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Ocean acidification and climate change: advances in ecology and evolution

Ocean acidification and climate change: advances in ecology and evolution
Ocean acidification and climate change: advances in ecology and evolution
Atmospheric CO2 concentration [CO2] has increased from a pre-industrial level of approximately 280 ppm to approximately 385 ppm, with further increases (700–1000 ppm) anticipated by the end of the twenty-first century [1]. Over the past three decades, changes in [CO2] have increased global average temperatures (approx. 0.2°C decade?1 [2]), with much of the additional energy absorbed by the world's oceans causing a 0.8°C rise in sea surface temperature over the past century. The rapid uptake of heat energy and CO2 by the ocean results in a series of concomitant changes in seawater carbonate chemistry, including reductions in pH and carbonate saturation state, as well as increases in dissolved CO2 and bicarbonate ions [3]: a phenomenon defined as ocean acidification. Time-series and survey measurements [4–6] over the past 20 years have shown that surface ocean pH has reduced by 0.1 pH unit relative to pre-industrial levels, equating to a 26% increase in ocean acidity [3]. Reductions of 0.4–0.5 pH units are projected to occur by the end of the twenty-first century [1] and, while atmospheric [CO2] has consistently fluctuated by 100–200 ppm over the past 800 000 years [7], the recent and anticipated rates of change are unprecedented [8].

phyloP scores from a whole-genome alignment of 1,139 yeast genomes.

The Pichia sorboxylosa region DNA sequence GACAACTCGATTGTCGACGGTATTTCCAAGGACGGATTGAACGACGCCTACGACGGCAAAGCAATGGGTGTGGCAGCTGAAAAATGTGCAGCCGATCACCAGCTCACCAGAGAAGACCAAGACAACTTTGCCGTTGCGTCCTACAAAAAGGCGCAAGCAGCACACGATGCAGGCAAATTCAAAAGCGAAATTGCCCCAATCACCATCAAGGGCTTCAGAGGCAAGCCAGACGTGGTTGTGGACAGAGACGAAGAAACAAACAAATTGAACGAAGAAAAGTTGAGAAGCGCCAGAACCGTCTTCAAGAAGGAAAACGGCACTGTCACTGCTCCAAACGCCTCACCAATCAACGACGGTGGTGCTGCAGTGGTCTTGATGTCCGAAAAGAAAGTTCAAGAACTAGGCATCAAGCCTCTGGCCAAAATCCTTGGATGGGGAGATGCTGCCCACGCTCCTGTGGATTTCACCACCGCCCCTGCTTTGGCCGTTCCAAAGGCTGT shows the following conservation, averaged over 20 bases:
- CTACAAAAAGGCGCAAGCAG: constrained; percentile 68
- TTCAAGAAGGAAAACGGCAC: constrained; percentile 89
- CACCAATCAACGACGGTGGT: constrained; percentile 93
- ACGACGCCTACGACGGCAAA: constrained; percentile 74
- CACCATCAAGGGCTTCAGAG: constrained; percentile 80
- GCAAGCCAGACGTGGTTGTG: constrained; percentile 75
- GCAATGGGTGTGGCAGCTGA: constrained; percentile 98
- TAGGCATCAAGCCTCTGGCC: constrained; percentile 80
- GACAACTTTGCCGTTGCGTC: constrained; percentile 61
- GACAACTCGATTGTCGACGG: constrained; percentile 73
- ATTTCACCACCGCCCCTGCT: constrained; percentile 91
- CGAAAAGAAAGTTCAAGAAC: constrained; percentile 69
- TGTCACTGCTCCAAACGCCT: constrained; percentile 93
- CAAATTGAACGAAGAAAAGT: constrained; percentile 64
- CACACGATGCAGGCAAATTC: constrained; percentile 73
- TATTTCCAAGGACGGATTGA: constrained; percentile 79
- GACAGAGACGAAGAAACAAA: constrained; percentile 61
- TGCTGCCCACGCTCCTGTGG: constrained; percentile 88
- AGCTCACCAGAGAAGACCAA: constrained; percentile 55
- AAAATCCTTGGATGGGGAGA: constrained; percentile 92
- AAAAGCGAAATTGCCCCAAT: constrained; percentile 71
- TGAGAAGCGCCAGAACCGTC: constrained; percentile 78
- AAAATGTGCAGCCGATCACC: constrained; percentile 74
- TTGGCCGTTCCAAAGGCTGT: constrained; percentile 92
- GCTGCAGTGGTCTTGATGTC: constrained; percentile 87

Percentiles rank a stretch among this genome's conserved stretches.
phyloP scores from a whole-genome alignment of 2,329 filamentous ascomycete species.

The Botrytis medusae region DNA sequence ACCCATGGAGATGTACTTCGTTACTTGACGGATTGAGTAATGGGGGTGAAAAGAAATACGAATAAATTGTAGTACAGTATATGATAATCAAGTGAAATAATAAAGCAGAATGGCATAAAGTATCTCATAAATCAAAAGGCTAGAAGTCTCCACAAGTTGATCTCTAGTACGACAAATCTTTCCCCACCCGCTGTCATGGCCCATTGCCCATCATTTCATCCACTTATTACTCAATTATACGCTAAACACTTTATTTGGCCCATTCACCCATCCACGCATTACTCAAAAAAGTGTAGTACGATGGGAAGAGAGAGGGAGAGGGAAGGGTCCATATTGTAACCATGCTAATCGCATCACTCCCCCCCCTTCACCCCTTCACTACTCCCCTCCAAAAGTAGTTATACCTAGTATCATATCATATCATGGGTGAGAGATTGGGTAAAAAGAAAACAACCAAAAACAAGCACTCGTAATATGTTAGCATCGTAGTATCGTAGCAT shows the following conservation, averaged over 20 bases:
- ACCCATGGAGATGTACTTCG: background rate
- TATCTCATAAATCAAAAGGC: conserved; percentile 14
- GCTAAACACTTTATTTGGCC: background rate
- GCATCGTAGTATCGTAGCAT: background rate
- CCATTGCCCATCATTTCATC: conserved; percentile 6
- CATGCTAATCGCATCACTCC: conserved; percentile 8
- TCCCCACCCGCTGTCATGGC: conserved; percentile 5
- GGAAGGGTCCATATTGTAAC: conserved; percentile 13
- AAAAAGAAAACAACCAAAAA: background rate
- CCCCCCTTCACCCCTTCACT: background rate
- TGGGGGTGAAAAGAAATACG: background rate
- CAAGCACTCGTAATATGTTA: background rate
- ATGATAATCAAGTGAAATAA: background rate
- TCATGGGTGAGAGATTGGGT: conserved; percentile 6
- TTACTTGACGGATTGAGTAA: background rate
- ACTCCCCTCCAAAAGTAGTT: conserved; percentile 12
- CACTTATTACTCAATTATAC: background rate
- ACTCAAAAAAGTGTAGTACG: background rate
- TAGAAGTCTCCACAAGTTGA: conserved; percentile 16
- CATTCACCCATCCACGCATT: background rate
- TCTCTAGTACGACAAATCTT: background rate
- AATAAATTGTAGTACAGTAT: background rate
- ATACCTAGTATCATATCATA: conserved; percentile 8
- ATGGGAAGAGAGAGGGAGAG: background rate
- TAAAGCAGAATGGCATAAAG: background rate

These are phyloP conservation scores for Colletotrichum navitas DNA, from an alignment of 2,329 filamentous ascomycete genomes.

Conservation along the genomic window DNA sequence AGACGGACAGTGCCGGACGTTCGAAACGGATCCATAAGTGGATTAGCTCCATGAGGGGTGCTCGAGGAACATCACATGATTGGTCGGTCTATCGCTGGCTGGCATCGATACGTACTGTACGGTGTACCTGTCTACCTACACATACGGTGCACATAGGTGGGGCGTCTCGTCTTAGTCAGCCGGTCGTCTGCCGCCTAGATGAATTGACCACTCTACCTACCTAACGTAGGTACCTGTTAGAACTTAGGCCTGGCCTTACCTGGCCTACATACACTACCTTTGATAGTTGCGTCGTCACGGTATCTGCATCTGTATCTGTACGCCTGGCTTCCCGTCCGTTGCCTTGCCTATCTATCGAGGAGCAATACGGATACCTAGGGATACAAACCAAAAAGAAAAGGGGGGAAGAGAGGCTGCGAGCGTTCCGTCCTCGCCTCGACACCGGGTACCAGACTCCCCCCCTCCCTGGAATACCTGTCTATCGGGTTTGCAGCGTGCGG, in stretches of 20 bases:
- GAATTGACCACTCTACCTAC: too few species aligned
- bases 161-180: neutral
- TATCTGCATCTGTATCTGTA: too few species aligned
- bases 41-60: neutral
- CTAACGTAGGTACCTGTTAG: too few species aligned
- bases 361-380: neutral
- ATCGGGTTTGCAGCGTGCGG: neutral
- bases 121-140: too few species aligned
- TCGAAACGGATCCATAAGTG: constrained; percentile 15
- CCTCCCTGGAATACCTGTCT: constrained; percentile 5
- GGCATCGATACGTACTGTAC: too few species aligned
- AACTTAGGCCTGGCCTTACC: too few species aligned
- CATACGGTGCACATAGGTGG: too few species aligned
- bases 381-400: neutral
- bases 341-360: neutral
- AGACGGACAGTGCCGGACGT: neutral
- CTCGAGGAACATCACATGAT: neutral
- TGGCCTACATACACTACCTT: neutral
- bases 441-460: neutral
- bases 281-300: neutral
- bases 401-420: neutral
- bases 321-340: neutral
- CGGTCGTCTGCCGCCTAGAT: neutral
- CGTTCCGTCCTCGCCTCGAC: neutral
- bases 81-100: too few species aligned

ocean acidification, climate change, ecology
0962-8436
20120448
Godbold, J.A.
df6da569-e7ea-43ca-8a95-a563829fb88a
Calosi, P.
35797083-5a1b-4685-b4d1-508ee7aa6f16
Godbold, J.A.
df6da569-e7ea-43ca-8a95-a563829fb88a
Calosi, P.
35797083-5a1b-4685-b4d1-508ee7aa6f16

Godbold, J.A. and Calosi, P. (2013) Ocean acidification and climate change: advances in ecology and evolution. Philosophical Transactions of The Royal Society B Biological Sciences, 368 (1627), 20120448. (doi:10.1098/rstb.2012.0448).

Record type: Article

Abstract

Atmospheric CO2 concentration [CO2] has increased from a pre-industrial level of approximately 280 ppm to approximately 385 ppm, with further increases (700–1000 ppm) anticipated by the end of the twenty-first century [1]. Over the past three decades, changes in [CO2] have increased global average temperatures (approx. 0.2°C decade?1 [2]), with much of the additional energy absorbed by the world's oceans causing a 0.8°C rise in sea surface temperature over the past century. The rapid uptake of heat energy and CO2 by the ocean results in a series of concomitant changes in seawater carbonate chemistry, including reductions in pH and carbonate saturation state, as well as increases in dissolved CO2 and bicarbonate ions [3]: a phenomenon defined as ocean acidification. Time-series and survey measurements [4–6] over the past 20 years have shown that surface ocean pH has reduced by 0.1 pH unit relative to pre-industrial levels, equating to a 26% increase in ocean acidity [3]. Reductions of 0.4–0.5 pH units are projected to occur by the end of the twenty-first century [1] and, while atmospheric [CO2] has consistently fluctuated by 100–200 ppm over the past 800 000 years [7], the recent and anticipated rates of change are unprecedented [8].

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Published date: 26 August 2013
Keywords: ocean acidification, climate change, ecology
Organisations: Ocean and Earth Science

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Local EPrints ID: 359357
URI: http://eprints.soton.ac.uk/id/eprint/359357
ISSN: 0962-8436
PURE UUID: 5f0bf455-9124-437b-8bd2-a0e452cd8994
ORCID for J.A. Godbold: ORCID iD orcid.org/0000-0001-5558-8188

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Date deposited: 28 Oct 2013 14:13
Last modified: 27 Apr 2022 01:56

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Contributors

Author: J.A. Godbold ORCID iD
Author: P. Calosi

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